Enrollment is up in Hall County schools, and the district is requesting funding for more classroom space to accommodate the growing number of students.
Currently there are 27,168 students enrolled
districtwide, up from 27,128 at the beginning of the school year. Enrollment has increased consistently in the past six years, and is up by nearly 1,700 students since 2008.
The district will apply for funding with the state legislature to add 40 more classrooms at Johnson and Flowery Branch high schools.
Enrollment was 1,415 at Johnson and 1,780 at Flowery Branch as of Monday.
According to Matt Cox, facilities and construction manager for the district, state funding would cover around $1 million to $1.2 million of the cost, and the district will cover the rest using special purpose local option sales tax funds.
He said construction could cost $3.5 million to $4 million, not including additional costs beyond construction of the classrooms, but noted the amount is a rough estimate.
Cox said the state typically supplements the cost of additional classroom space if a district can show a need for it based on enrollment.
He said the district has been aware of an upward trend in enrollment, and Department of Education formulas have confirmed the growth pattern.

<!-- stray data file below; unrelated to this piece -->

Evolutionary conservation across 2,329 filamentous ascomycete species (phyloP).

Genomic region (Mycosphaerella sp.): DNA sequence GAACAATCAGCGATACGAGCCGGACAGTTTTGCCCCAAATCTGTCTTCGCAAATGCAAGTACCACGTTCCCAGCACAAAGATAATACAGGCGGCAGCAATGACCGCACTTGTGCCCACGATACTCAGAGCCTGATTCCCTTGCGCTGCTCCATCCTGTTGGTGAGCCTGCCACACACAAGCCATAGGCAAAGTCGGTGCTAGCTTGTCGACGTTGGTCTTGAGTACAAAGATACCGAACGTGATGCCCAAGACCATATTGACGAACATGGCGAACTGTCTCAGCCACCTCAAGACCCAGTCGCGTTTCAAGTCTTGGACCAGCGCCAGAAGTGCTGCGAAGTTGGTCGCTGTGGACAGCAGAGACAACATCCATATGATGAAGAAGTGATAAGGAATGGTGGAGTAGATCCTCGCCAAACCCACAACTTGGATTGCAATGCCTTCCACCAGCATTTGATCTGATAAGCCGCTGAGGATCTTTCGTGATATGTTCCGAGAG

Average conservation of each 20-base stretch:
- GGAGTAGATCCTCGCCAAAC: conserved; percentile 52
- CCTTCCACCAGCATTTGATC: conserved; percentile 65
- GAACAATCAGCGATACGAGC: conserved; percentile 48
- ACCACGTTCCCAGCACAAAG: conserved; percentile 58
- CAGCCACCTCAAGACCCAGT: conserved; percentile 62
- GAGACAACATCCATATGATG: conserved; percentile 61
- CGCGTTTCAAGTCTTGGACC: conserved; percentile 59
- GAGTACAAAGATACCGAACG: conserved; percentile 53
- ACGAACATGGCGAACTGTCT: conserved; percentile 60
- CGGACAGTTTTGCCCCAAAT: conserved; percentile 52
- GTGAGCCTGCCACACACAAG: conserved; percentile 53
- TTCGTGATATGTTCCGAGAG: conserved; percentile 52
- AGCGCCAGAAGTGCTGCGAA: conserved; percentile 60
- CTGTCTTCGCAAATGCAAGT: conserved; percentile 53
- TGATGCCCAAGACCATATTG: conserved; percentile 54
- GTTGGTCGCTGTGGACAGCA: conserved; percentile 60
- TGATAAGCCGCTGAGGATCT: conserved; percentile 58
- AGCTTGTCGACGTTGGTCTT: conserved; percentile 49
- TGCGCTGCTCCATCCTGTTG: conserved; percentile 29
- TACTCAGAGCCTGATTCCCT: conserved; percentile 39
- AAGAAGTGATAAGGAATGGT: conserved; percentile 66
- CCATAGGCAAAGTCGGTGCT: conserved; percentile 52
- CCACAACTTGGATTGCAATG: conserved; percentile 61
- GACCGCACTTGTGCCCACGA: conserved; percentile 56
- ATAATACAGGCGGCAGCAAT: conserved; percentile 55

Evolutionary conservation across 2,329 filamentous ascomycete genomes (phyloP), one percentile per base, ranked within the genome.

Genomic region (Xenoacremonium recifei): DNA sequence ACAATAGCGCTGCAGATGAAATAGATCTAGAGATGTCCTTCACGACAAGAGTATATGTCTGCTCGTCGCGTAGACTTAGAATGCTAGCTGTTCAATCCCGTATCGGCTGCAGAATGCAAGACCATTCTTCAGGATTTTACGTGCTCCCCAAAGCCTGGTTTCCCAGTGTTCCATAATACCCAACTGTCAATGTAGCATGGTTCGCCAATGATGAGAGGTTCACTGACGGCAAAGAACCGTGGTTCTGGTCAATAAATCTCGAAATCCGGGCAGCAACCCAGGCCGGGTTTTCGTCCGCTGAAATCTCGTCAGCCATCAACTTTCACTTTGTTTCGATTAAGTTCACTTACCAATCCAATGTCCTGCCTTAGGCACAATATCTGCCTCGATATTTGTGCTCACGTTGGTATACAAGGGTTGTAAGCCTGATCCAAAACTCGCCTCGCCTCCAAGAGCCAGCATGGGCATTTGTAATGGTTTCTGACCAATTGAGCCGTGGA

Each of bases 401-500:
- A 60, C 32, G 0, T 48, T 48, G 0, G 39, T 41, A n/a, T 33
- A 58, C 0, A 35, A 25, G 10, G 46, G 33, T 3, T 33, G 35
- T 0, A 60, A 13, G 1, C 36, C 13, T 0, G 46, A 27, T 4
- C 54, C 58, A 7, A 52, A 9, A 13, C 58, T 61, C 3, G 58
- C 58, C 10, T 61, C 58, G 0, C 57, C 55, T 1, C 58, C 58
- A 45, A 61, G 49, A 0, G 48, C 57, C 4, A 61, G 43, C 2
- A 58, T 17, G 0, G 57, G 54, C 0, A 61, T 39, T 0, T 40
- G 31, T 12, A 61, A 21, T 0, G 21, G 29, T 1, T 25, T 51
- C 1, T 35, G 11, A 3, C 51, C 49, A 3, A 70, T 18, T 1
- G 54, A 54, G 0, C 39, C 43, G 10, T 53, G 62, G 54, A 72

“We’re beginning to get that growth building on the southern part of the county,” he said.
Cox added that plans may change before construction begins.
“Nothing’s set in stone,” he said. “We’ve just applied (with the state) to show our interest in getting some funding.”
Cox said the legislature typically approves funding for districts that meet the growth criteria. Now that the funding is being applied for, he said the next steps are to determine what the construction may cost and to plan the distribution of classrooms between the two schools.
He said the construction will likely begin around next summer and take at least 8 to 10 months. He said design and planning will also take time, and the timeline for construction will be more clear once those phases are underway.
The classrooms will be permanent, not modular units.
In the meantime, the district says it is able to accommodate its growing student body.
“We were prepared for additional students,” Aaron Turpin, director of technology for the district, said earlier this month. “We look at growth patterns and growth trends all the time. ... We look at areas of the county that are growing more than others.”
The county has seen an increase in enrollment but a drop in the number of teachers over the past five years thanks to layoffs that occurred during the height of the recession.
Turpin said the county has slowly begun to add more teachers since then, including 18 to 20 new teaching positions that were added this year.